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2175301
Posts: 1777
Joined: Wed May 16, 2007 11:19 am

Re: Group Calls for A380s to Be Used as ICUs

Tue Apr 07, 2020 1:21 am

travelhound wrote:
Armodeen wrote:
Generally the problem is not suitable space, but staff and equipment. At least in developed countries.


....... and disease control.

Standard box air-conditioners or HVAC systems used in large commercial buildings are not suitable for ICU applications. HVAC systems for medical facilities have additional requirements to remove odors, limit cross filtration (to other areas), filter airborne micro-organisms and viruses and control humidity, heating and cooling.

Aircraft HVAC systems generally meet the above criteria in a diverse range of environments (hot and humid / cold and dry, etc.).

As aircraft are generally have enough systems in place to be self sufficient, the ease in which an aircraft can be mobilized and modified for such a role should be logistically a straight forward process.



I believe that you are very wrong on your concept that Aircraft HVAC systems generally meet the criteria for ICU air filtration. Having looked at the specifications for hospitals I cannot imagine that an aircraft has the room necessary for the high air volume HEPA and Activated Carbon filters required for ICU. I doubt that Airliners even have the level of HEPA and Activated filters I have in my house due to my pollen/mold allergy issues (and I know how big those are). What makes flying aircraft safe from me is that there is almost no atmospheric pollen & mold above 20,000 ft.

It would require for each ICU bed (or perhaps pair of beds) removal of 2 window and installing extra air movement and filtration equipment; and then powering them - along with powering all the other ICU equipment.

Now for non ICU cases... perhaps it makes sense to use a large aircraft body to set up quick space (once the seats are removed) in places with minimal buildings.

Have a great day,
 
PhilMcCrackin
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Re: Group Calls for A380s to Be Used as ICUs

Tue Apr 07, 2020 2:07 am

I can't speak for the rest of the world, although I suspect it's the same in first world Europe and Asia, but the problem isn't the lack of beds or facilities - it's the lack of equipment. PPE, vents, even the pharmaceuticals used to sedate patients while they're on the vent - it's all in short supply.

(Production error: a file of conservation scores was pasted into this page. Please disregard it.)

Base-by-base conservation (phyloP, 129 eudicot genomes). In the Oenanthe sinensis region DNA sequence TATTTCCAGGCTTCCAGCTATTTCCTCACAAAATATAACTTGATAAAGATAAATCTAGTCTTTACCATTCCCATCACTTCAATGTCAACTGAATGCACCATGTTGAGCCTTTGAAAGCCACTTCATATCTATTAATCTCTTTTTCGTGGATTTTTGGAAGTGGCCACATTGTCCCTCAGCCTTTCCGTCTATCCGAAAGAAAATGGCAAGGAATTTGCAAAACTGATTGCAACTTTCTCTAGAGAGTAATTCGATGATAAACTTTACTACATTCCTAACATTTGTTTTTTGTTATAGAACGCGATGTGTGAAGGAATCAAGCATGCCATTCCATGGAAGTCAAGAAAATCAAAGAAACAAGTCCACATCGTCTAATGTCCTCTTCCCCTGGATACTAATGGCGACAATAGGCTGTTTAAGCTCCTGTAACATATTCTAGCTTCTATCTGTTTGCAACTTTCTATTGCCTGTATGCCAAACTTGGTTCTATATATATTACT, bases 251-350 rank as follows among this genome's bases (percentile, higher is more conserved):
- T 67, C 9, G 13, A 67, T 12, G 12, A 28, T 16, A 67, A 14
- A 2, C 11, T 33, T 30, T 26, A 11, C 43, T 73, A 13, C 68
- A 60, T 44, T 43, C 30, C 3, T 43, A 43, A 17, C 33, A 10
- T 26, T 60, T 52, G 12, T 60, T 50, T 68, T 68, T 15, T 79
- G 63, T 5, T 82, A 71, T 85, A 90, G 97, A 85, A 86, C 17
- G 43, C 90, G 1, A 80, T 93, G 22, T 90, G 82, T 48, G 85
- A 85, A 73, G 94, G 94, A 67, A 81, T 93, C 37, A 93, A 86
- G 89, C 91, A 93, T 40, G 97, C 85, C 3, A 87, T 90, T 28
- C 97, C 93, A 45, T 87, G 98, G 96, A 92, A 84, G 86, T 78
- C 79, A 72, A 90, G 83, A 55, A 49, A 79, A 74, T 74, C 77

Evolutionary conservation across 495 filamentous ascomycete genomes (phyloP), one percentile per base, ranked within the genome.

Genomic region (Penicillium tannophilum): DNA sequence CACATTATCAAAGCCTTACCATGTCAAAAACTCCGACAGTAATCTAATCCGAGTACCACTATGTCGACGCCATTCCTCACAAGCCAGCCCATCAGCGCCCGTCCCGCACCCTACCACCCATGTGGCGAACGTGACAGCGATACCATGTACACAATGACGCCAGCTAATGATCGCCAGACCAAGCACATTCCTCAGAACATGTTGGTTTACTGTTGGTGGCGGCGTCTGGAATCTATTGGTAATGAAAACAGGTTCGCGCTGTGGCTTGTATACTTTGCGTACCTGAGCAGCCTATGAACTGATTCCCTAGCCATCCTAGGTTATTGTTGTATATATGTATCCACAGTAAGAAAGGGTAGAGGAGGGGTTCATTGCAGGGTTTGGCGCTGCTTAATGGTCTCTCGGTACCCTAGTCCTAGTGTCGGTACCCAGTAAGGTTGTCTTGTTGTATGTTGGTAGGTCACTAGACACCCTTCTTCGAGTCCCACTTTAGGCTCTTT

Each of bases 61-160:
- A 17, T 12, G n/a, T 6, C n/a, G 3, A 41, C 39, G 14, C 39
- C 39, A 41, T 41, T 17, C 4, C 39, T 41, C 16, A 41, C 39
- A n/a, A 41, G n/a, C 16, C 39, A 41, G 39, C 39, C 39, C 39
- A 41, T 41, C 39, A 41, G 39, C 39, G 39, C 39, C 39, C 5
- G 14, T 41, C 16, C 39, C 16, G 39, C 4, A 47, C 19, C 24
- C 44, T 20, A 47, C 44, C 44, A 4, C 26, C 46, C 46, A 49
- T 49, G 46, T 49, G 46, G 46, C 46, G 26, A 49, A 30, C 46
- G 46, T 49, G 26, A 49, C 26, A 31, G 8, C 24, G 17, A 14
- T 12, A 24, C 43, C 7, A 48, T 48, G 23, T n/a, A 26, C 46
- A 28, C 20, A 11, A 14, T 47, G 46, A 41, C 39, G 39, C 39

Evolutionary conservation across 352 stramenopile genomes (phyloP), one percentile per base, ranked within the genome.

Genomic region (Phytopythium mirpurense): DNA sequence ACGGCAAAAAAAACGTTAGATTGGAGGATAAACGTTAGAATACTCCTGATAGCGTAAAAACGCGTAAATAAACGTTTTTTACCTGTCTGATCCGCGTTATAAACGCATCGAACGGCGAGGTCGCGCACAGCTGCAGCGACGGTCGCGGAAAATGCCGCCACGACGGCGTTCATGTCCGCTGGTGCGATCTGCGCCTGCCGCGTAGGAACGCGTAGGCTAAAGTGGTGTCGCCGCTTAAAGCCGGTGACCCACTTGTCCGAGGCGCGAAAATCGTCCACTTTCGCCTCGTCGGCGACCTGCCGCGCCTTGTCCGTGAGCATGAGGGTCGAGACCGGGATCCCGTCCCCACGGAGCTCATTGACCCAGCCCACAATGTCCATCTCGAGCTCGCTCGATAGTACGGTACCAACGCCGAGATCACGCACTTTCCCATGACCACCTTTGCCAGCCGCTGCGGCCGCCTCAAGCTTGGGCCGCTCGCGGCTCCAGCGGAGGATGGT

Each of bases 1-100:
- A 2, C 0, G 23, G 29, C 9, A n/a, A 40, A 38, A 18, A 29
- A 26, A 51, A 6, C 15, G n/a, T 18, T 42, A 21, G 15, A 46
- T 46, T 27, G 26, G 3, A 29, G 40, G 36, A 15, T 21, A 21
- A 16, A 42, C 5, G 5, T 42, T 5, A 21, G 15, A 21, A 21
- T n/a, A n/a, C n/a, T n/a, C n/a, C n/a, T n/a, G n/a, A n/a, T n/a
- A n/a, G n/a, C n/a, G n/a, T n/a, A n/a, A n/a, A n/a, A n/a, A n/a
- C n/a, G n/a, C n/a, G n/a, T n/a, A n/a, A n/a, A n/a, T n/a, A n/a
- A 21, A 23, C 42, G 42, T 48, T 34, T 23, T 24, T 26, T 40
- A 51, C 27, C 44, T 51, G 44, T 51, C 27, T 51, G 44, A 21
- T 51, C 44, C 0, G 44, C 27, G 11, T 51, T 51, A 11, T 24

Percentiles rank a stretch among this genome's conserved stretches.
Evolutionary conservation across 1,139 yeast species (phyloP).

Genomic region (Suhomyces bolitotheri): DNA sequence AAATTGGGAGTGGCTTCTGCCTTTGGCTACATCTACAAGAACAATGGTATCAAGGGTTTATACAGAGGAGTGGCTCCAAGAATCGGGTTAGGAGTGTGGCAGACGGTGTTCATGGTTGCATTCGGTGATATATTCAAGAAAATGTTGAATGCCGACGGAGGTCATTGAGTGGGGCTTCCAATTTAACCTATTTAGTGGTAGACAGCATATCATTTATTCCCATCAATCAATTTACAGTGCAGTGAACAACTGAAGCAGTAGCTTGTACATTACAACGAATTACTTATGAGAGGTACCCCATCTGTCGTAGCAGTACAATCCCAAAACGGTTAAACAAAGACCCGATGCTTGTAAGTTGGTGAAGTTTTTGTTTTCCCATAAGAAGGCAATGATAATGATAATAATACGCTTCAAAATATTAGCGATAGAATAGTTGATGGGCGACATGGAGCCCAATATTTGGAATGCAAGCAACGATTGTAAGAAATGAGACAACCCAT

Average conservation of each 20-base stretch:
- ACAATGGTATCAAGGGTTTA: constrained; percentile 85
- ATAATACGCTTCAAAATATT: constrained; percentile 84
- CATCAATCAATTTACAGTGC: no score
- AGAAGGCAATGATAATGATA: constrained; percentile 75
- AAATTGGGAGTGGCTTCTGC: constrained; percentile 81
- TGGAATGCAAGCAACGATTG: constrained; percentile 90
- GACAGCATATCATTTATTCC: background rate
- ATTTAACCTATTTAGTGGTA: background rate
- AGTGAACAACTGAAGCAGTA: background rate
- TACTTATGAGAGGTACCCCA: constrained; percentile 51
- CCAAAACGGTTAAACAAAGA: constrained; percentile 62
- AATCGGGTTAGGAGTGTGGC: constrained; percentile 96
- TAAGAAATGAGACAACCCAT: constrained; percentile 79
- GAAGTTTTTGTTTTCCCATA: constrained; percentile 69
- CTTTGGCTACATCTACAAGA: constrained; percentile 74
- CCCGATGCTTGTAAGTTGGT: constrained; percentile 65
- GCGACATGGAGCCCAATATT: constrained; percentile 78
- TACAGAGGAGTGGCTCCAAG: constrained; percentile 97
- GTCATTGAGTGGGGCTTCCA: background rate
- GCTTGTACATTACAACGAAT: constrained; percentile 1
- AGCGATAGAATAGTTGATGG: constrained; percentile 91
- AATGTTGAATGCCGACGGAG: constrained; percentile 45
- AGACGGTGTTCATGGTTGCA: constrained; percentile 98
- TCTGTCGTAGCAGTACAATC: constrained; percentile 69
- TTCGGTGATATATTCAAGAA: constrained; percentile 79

And even if there were a need, it'd be much cheaper to convert a hotel ballroom or a sports arena into a mass ICU than it would be an airplane.
 
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lightsaber
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Re: Group Calls for A380s to Be Used as ICUs

Tue Apr 07, 2020 2:37 am

PhilMcCrackin wrote:
And even if there were a need, it'd be much cheaper to convert a hotel ballroom or a sports arena into a mass ICU than it would be an airplane.

This makes more sense. But it is the shortages of medicine, doctors, nurses, oxygen systems, IVs, and health monitors (machines that go beep).

Sadly, the areas that need help need 5000+ beds, not 42 business class seats.

Lightsaber
IM messages to mods on warnings and bans will be ignored and nasty ones will result in a ban.
 
dtw2hyd
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Re: Group Calls for A380s to Be Used as ICUs

Tue Apr 07, 2020 2:51 am

It is easy to convert any hotel into a field hospital. Most hotels have either window a/c units or split a/c units, and not having central air conditioning makes it easy to make hotel rooms into isolation rooms, or even negative pressure rooms,
All posts are just opinions.
 
ABpositive
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Re: Group Calls for A380s to Be Used as ICUs

Tue Apr 07, 2020 3:56 am

For a moment I thought the article was published on April 1st...
 
Waterbomber2
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Re: Group Calls for A380s to Be Used as ICUs

Tue Apr 07, 2020 4:25 am

dtw2hyd wrote:
It is easy to convert any hotel into a field hospital. Most hotels have either window a/c units or split a/c units, and not having central air conditioning makes it easy to make hotel rooms into isolation rooms, or even negative pressure rooms,


The problem with hotels' climate control is that they are closed recirculating systems where the air is recycled.
If vents are installed, usually hidden around or into the windows, they are of the natural aspiration type, also called trickle vents, not forced circulation like on aircraft.
The only type of circulation is air sucked by the air vents in bathrooms, but they suck air from everywhere, ie from the hallways among others.
As for negative pressure, it's not possible, hotel doors are designed to fire standards and will only achieve the kind of sealing you talk about when heated. So air will come in from the hallways, but also through the windows, which are either fitted with trickle vents or leak naturally.

Aircraft environment control allows 100% of air to be circulated. Some may require light modifications for that but it will always be possible.